Furthermore, when we consider that God is the only Person, who can grant property rights, He is the only one who can regulate it justly. For example, generally speaking, civil law makes a distinction between public crimes and private crimes. Public crimes affect communities and large groups of people; private crimes are more personal in nature (murder, adultery, perjury, etc.). In our society today (because justice is obfuscated by people given over to bribes—why in the world do we try and get people to admit guilt before they face a jury, let alone having two or three witnesses?), this type of civil law is backwards. Private crimes are often situated to make the State the victim, instead of biblical restitution with the actual victim; and public crimes are treated with more rigor.
Part of the problem with justice in the world today is that instead of looking to the perfect law of God (Ps. 19:7), man develops his own arbitrary laws. Instead of dealing with fraud, extortion, and other shameful means of gain, the State steps in, eating up taxpayer dollars, and claims to be the victim. Justice has become perverted. Instead of looking to the case laws of Exodus, which should be applied by the civil magistrate where restitution is made to the victim, we’ve settled on a completely broken system built on oppression from the power-state.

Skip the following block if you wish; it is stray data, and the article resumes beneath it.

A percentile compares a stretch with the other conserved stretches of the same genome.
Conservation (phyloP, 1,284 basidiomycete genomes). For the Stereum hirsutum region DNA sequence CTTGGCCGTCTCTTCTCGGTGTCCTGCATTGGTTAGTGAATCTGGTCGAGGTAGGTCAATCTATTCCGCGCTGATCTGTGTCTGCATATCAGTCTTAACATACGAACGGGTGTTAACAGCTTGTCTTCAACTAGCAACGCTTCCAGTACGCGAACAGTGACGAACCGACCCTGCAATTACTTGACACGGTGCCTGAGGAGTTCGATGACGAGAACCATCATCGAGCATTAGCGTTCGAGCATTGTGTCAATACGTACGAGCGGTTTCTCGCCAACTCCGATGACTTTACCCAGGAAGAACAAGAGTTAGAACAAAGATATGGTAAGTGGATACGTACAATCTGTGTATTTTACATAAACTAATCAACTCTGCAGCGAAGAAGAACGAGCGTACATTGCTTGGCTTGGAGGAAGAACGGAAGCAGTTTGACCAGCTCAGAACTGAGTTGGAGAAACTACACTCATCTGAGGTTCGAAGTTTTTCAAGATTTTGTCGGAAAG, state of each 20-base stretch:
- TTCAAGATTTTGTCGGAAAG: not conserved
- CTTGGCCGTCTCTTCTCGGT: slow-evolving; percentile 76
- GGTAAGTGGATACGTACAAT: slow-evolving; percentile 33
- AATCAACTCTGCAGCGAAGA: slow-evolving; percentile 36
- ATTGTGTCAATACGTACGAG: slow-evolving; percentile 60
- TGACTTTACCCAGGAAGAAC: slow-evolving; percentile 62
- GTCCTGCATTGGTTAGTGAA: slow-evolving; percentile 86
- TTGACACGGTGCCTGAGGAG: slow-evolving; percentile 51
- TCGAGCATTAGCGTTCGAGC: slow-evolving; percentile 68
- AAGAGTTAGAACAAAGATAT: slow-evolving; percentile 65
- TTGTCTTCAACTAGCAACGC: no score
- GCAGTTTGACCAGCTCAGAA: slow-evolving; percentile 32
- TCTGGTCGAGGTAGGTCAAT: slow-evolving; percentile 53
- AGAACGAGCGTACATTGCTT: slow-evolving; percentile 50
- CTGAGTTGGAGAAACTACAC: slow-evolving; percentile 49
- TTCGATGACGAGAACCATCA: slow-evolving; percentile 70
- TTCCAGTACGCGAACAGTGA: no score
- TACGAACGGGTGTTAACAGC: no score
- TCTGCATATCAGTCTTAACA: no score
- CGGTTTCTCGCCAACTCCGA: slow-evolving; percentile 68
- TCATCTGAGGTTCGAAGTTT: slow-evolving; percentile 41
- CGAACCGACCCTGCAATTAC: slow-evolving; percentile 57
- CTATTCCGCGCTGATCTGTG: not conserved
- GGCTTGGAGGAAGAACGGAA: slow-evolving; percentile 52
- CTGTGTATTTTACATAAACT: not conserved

When God commanded the Israelites, and us today (Matt. 5:17), to refrain from theft (which stems from a violation of the tenth commandment!), He also asks us to treat one other the way we would want to be treated (Luke 6:31). Love is the fulfilling of the law (Rom. 13:10), and the entire summary of the Law can be found in the words of Jesus, “You shall love [fulfill the law] the Lord your God with all your heart and with all your soul and with all your mind. This is the great and first commandment. And a second is like it: You shall love your neighbor as yourself. On these two commandments depend all the Law and the Prophets” (Matt. 22:37-40, emphasis mine).
It’s been noted that the First Table of the Law (commands one, two, three, and four) relate to God, while the Second Table of the Law (commands five through ten) relate to neighbor. The principle is clear: to love God is to love neighbor, and to love neighbor is to love God. Instead of thievery, honor your neighbor’s property and possessions. People who understand the gospel of Jesus Christ know that the only way to obey this Law is to turn to Christ by faith, believing in the promise that the Spirit of God will cause us to walk in the ways of God. Instead of scorning the law of God, we ought to embrace it, apply it, meditate upon it, and cherish it deeply. We don’t steal because God is not a thief.
 To learn more about the covenantal structure of the Pentateuch, as well as many of the books of the Bible as it relates to Ancient Near Eastern law treaties, see http://www.garynorth.com/SuttonCov.pdf.
 Rousas John Rushdoony, The Institutes of Biblical Law, Volume One (Nutley, NJ: Craig Press, 1973), 452.